Baby’s First Christmas

Posted on Dec 14 2016 - 12:20pm by Christine
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Christmas is ALWAYS a special time – but baby’s first Christmas is simply magical! Here are our top tips for making the most of the festive season with your little one.

Baby's first Christmas

Keeping baby safe at Christmas

Christmas is great fun – but it can also present lots of hazards to your baby that you may not have thought of.

So here we’ve compiled a list of important safety tips to observe during the holiday season – ensuring that a very Merry Christmas is had by all!

1. Your Christmas tree

Nothing really says ‘Christmas’ like a beautifully decorated tree – but did you know that the Christmas Tree is associated with most accidents in the home at this time of year? Here’s how to limit potential dangers…

  • Christmas trees can tip over VERY easily. To guard against this hazard, make sure that yours has a stable, sturdy base – very often, the pot used is far too small for the height of the tree. A good tip to be extra safe is to attach a small hook high on the wall beside the tree and use a strong piece of twine to tie the top of the tree to it.
  • Artificial tree vs real tree – evergreen trees have been found to make the symptoms of breathing disorders worse. If your baby has asthma or any other difficulty in breathing, choose an artificial tree.
  • Pine needles are very hazardous to babies – they can lead to choking and are sharp enough to puncture internal organs if swallowed. Clear away pine needles as soon as they have dropped from the tree – you can minimize the amount that fall by watering the tree every day. This stops them from drying out, which also makes them less of a fire hazard than brown, brittle needles.
  • To be SUPER safe, keep your baby away from the tree altogether. Some parents achieve this by putting the tree in a large playpen. Another option is to use a baby gate which can be arranged in a shape of your choosing.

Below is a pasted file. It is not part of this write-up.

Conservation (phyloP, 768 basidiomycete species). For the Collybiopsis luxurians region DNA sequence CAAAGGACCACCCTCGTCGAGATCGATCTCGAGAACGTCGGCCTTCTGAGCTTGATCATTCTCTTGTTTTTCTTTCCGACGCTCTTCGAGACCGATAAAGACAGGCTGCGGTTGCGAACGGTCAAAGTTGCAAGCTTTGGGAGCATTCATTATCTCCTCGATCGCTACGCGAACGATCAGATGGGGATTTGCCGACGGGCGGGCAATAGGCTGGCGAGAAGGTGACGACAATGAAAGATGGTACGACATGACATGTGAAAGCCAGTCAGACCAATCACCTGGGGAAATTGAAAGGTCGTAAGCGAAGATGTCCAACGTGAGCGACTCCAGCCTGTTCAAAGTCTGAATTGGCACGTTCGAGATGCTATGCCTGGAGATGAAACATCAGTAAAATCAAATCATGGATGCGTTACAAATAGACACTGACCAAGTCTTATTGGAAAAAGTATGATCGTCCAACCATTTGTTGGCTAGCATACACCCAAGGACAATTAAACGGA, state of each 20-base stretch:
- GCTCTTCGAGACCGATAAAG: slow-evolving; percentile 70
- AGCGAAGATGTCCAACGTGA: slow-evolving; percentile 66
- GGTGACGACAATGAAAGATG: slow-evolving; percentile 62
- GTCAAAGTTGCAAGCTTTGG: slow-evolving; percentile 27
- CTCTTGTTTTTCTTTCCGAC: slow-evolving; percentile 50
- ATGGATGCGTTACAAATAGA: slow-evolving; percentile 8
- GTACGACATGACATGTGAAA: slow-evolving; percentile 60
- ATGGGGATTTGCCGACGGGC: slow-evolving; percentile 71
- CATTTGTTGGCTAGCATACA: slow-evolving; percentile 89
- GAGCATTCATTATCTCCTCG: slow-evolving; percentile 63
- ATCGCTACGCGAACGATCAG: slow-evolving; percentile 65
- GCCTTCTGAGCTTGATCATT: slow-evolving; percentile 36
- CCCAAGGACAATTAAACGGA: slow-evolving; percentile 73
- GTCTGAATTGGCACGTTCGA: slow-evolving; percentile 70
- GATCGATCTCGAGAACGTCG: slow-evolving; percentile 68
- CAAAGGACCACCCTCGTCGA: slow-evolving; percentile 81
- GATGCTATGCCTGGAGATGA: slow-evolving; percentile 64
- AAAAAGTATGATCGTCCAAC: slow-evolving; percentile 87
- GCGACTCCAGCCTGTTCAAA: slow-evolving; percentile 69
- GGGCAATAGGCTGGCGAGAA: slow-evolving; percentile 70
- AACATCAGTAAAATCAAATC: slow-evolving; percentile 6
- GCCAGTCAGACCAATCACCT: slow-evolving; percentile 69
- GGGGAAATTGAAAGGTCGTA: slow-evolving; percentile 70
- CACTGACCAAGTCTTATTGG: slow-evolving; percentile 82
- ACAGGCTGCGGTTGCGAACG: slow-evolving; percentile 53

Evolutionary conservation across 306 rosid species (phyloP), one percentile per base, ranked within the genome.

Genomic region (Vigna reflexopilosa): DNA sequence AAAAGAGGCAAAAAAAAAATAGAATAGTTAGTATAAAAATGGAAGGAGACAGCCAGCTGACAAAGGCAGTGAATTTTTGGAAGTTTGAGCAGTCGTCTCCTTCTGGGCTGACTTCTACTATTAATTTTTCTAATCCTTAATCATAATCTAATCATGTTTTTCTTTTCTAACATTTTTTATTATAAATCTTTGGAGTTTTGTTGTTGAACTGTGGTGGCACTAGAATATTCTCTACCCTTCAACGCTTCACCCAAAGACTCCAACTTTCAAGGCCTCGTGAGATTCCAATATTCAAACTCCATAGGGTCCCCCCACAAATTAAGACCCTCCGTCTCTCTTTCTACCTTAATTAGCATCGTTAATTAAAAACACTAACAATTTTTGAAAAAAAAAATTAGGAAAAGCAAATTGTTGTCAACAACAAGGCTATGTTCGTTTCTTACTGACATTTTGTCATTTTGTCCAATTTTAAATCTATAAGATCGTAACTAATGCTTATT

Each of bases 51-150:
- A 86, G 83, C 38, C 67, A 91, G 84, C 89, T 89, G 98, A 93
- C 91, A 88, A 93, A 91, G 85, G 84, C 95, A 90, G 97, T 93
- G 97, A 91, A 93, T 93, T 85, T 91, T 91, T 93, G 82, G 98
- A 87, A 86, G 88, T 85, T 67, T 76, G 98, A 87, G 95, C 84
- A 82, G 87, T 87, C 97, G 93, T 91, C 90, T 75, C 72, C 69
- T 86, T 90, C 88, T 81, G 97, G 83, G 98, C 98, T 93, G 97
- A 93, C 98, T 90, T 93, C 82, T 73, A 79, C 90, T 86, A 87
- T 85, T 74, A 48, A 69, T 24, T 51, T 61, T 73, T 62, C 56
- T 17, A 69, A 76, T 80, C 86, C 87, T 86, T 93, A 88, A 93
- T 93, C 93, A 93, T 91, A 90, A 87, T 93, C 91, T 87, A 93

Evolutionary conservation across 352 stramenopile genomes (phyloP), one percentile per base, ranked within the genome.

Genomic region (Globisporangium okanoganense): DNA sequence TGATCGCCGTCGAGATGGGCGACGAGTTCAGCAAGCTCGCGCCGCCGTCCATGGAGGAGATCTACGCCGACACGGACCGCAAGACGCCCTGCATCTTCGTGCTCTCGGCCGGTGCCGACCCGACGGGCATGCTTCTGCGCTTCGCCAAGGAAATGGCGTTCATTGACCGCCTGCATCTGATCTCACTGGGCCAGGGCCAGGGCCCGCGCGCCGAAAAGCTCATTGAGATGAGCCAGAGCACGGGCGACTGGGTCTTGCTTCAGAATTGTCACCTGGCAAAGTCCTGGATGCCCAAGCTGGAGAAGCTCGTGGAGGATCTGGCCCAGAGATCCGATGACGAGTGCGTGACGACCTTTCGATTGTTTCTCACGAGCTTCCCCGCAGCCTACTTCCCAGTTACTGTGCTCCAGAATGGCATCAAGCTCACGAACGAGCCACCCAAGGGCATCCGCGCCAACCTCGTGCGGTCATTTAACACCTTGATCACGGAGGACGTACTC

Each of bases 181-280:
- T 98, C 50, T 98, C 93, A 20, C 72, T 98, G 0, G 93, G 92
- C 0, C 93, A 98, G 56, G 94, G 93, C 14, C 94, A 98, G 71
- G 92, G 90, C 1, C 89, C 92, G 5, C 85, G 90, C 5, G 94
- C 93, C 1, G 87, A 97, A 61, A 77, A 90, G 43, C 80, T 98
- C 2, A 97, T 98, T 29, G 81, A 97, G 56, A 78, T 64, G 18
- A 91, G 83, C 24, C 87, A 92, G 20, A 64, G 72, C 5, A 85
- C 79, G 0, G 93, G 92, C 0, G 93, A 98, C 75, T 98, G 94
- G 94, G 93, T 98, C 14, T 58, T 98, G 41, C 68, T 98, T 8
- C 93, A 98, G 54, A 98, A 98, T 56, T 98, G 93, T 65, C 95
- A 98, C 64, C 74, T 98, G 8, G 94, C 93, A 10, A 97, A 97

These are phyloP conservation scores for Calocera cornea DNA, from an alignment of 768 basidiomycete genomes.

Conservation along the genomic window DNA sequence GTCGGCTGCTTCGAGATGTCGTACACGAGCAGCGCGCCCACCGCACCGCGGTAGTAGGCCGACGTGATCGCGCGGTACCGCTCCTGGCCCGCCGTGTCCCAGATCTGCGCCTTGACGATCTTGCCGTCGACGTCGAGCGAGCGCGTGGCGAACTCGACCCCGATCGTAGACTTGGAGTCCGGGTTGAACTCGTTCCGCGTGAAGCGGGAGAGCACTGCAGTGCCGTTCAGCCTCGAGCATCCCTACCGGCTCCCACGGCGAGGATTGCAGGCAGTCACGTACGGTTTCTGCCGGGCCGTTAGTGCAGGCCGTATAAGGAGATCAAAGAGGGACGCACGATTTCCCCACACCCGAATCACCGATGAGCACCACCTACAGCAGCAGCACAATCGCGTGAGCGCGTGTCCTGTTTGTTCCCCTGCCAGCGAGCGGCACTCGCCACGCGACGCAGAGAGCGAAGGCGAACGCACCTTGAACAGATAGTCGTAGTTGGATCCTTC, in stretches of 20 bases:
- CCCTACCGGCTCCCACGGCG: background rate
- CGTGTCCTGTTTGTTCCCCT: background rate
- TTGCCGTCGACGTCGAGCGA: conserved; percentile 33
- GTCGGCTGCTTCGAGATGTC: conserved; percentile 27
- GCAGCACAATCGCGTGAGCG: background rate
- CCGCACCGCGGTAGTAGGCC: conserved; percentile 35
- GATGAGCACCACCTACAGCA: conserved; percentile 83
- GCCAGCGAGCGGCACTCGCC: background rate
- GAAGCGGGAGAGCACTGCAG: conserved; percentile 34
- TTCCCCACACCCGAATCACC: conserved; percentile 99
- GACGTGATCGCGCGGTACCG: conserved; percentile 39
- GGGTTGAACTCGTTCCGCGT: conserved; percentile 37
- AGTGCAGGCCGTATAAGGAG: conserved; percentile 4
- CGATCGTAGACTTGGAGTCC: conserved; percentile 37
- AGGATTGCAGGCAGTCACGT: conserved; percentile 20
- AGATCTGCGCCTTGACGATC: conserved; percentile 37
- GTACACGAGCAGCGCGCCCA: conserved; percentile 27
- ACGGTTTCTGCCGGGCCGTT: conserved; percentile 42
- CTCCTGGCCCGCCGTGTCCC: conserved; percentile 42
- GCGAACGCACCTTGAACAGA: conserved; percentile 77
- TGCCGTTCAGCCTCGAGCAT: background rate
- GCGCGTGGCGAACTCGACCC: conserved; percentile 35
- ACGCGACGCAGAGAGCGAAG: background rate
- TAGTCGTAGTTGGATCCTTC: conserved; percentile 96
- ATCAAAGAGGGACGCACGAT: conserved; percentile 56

2. Christmas lights

We all love to make our homes sparkle at Christmas and babies can be awed by the sight of beautiful, twinkling lights. To make sure those lights are as safe as can be…

  • If the wires on your lights are broken, cracked or fraying, DON’T USE THEM! They could spark (and cause a fire) or could give you or your child an electric shock. And don’t forget – whenever you go out – or go to bed – UNPLUG YOUR LIGHTS.
  • Wrap the lights around the trunk of your tree, rather than draping them loosely around the branches. That way, your inquisitive little one won’t be able to reach them and – potentially – pull the tree over.

3. Christmas ornaments, streamers, dreidels, tinsel and baubles

Beautiful as they may be, any of these may pose a choking hazard to your baby and should be placed WELL out of his reach. We recommend avoiding glass ornaments altogether until your baby is older, as they are especially dangerous. Ensure that any ornaments you DO use are quite substantial in size, as they will pose less of a choking risk than smaller ones. We also recommend avoiding all Chinese-made Christmas decorations – there have been repeated recalls over recent years because of very high lead levels in products made in China.

4. Angel hair

Angel hair is made from spun glass. It can severely irritate the eyes and skin and – if swallowed – can cause internal bleeding. Our recommendation? Give angel hair a miss if you have young children at home!

5. Edible garlands

They may have a lovely, traditional look – but garlands of food such as cranberry and popcorn pose a choking risk to baby. There is also a danger that, if placed on the lower branches, your baby may become entangled in them. If you do choose to use edible garlands, place them high on the tree and make sure they’re secure.

6. Snow spray

We hate to be party poopers, but it’s worth knowing that the chemicals in snow spray can worsen breathing problems. Give it a miss if your baby has any sort of respiratory issues.